Also marked up by the committee today was H.R. 3087, of which Tauscher is an original co-sponsor, requiring the President within 60 days to send Congress a comprehensive strategy for redeployment of troops out of Iraq. This bill notes Congress’ original authorization for the war no longer has any resemblance to the current military mission in Iraq. Apparently far less contentious, this bill was passed by the committee on a 55-2 vote.


Freitas still not ready to announce

Antioch Mayor Don Freitas promised to ponder his political future during his recent summer vacation and return refreshed with a decision as to whether he will seek re-election to his city seat, run for county supervisor or strike out for the Assembly.

A lot of people have an eyes on the mayor’s seat but they are waiting for Freitas to make his move.

And they are still waiting. Freitas says he will announce his decision September.


Do endorsements matter?

Nonpartisan political analyst Larry Rothenberg posted an interesting article based on his premise that endorsements almost never matter. Click here to read it.

Rothenberg is referring to endorsements for the presidential candidates, of which we have reported on several from prominent Californians in recent days. U.S. Sen. Dianne Feinstein and Rep. Ellen Tauscher, D-Alamo, have both endorsed Sen. Hillary Clinton of New York.

“The reason that endorsements don’t matter much is that presidential contests are such high-profile, visible fights that voters can draw their own opinions of the candidates,” Rothenberg wrote. “You either like Clinton or you don’t. You can make your own mind up about it. You don’t need some celebrity or politician telling you what to do.”

Does Rothenberg’s premise apply to local races? Probably not to the same extent, chiefly because local candidates typically don’t attract the same level of attention.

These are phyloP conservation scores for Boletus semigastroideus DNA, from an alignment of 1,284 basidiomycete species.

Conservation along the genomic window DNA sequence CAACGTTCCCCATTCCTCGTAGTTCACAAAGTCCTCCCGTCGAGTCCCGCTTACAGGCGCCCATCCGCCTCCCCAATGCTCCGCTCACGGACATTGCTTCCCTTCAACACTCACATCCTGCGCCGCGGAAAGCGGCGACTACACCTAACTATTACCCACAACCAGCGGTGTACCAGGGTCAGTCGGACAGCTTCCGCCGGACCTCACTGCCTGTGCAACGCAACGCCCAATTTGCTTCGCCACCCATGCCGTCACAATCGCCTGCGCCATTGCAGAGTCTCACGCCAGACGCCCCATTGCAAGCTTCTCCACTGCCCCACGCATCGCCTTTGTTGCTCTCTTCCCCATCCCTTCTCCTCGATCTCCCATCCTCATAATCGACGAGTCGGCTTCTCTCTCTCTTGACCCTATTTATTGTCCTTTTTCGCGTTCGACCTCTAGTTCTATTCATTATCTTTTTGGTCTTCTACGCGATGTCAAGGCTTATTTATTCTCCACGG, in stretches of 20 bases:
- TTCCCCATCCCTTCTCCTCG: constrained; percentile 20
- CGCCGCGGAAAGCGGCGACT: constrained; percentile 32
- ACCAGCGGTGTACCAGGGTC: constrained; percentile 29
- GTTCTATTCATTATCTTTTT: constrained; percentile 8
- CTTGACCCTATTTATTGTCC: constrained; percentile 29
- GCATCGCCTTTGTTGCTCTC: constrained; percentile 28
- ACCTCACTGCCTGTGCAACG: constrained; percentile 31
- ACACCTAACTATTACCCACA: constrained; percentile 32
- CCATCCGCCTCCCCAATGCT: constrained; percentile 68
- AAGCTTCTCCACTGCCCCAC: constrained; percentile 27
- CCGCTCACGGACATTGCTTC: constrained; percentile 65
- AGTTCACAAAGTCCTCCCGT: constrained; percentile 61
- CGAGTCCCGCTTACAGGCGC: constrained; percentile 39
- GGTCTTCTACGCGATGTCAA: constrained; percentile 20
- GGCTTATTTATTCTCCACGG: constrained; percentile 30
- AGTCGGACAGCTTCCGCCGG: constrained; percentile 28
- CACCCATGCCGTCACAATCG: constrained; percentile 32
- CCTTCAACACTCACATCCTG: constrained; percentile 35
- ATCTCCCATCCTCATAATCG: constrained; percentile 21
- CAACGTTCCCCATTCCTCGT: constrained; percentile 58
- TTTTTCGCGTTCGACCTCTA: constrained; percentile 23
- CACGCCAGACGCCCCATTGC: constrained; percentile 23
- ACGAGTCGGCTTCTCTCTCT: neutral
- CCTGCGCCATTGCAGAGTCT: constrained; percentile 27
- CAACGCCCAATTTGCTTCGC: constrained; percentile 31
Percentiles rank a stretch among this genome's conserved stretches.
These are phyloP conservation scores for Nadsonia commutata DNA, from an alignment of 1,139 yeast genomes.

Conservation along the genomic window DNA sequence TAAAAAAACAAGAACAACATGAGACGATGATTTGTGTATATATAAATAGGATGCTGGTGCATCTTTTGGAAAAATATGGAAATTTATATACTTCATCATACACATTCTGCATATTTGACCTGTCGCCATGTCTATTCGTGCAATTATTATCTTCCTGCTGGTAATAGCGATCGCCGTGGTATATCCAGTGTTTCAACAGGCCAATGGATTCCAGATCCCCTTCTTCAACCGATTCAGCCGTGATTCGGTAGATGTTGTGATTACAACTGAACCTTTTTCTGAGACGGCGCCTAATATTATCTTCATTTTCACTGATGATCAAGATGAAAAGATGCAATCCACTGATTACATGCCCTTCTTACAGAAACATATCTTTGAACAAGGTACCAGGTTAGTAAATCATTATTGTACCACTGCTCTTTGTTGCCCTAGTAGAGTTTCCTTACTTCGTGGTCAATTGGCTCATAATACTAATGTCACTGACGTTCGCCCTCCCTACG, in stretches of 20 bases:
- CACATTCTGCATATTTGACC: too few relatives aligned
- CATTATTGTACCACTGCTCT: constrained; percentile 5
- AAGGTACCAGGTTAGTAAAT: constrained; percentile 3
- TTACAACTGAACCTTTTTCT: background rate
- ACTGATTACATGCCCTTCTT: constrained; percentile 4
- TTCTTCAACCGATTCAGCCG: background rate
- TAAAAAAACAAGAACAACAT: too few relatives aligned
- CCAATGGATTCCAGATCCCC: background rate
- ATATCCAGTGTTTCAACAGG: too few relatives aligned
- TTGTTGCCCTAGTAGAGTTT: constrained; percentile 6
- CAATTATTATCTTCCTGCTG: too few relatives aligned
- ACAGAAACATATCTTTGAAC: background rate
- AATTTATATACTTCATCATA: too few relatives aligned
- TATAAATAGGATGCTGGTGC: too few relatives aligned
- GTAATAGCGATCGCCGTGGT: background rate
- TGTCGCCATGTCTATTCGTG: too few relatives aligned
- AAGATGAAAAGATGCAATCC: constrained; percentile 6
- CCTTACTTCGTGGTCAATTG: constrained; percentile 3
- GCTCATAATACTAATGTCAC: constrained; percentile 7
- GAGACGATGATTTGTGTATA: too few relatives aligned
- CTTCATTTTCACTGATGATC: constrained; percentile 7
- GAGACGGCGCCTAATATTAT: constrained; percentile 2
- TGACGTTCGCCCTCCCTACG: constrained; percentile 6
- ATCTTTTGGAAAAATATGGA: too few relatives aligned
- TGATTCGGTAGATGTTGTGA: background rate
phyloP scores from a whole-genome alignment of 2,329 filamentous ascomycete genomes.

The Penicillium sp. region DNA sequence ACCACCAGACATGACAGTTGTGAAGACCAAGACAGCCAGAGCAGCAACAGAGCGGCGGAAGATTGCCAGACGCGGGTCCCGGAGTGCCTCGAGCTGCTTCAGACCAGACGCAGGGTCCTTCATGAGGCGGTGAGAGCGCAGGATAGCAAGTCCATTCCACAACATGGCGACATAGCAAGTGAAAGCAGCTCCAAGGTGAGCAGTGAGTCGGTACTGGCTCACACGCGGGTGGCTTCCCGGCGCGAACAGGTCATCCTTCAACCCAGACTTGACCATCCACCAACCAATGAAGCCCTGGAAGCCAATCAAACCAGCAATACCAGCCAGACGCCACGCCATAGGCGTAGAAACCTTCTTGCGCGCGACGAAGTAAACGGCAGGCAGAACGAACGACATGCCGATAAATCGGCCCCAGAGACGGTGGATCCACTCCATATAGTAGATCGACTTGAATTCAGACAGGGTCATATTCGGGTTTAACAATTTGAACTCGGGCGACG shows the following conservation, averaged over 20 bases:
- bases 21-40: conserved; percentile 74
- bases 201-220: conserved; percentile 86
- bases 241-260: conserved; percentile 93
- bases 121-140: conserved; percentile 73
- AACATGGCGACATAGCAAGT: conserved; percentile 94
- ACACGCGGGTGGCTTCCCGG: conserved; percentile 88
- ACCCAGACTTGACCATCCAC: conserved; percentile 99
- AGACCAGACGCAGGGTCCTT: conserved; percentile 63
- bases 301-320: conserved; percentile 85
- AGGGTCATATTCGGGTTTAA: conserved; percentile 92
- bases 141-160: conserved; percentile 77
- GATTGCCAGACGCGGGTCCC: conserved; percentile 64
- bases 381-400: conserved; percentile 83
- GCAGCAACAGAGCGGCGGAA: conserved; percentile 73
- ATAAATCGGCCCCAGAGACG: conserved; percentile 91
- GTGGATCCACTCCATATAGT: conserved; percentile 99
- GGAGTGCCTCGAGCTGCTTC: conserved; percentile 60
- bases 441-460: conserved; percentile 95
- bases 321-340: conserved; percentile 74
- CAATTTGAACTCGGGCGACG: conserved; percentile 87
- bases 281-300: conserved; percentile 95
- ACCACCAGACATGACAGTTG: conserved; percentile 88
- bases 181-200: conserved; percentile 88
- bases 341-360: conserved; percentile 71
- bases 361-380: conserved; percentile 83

But endorsements have another purpose, which could apply to local candidates: Big name endorsements create a sense of momentum, which in turn attracts contributors’ money and attention.

“The endorsements are intended, of course, to create an impression of support, either among key subgroups of the electorate — blacks, evangelicals, Hispanics, party insiders, home-schoolers, environmentalists, conservatives, labor unions, etc. — or in the electorate at large,” Rothenberg wrote. “It’s the classic effort to create a bandwagon, to establish the inevitability of your victory.”


Tauscher, McNerney named conferees

Reps. Ellen Tauscher, D-Alamo, and Jerry McNerney, D-Pleasanton, have been named to serve as conferees on the Water Resources Development Act. A conferee committee, comprised of members of the House of Representatives and U.S. Senate, will hammer out the differences between the water bills passed in each branch earlier this year.

The legislation authorizes approximately $14 billion for water resources studies and construction projects by the U.S. Army Corps of Engineers, including several in the Bay Area.

As soon as the conference report has been agreed to, the House and Senate will vote on the final version of the bill, and it will go to President Bush for his signature.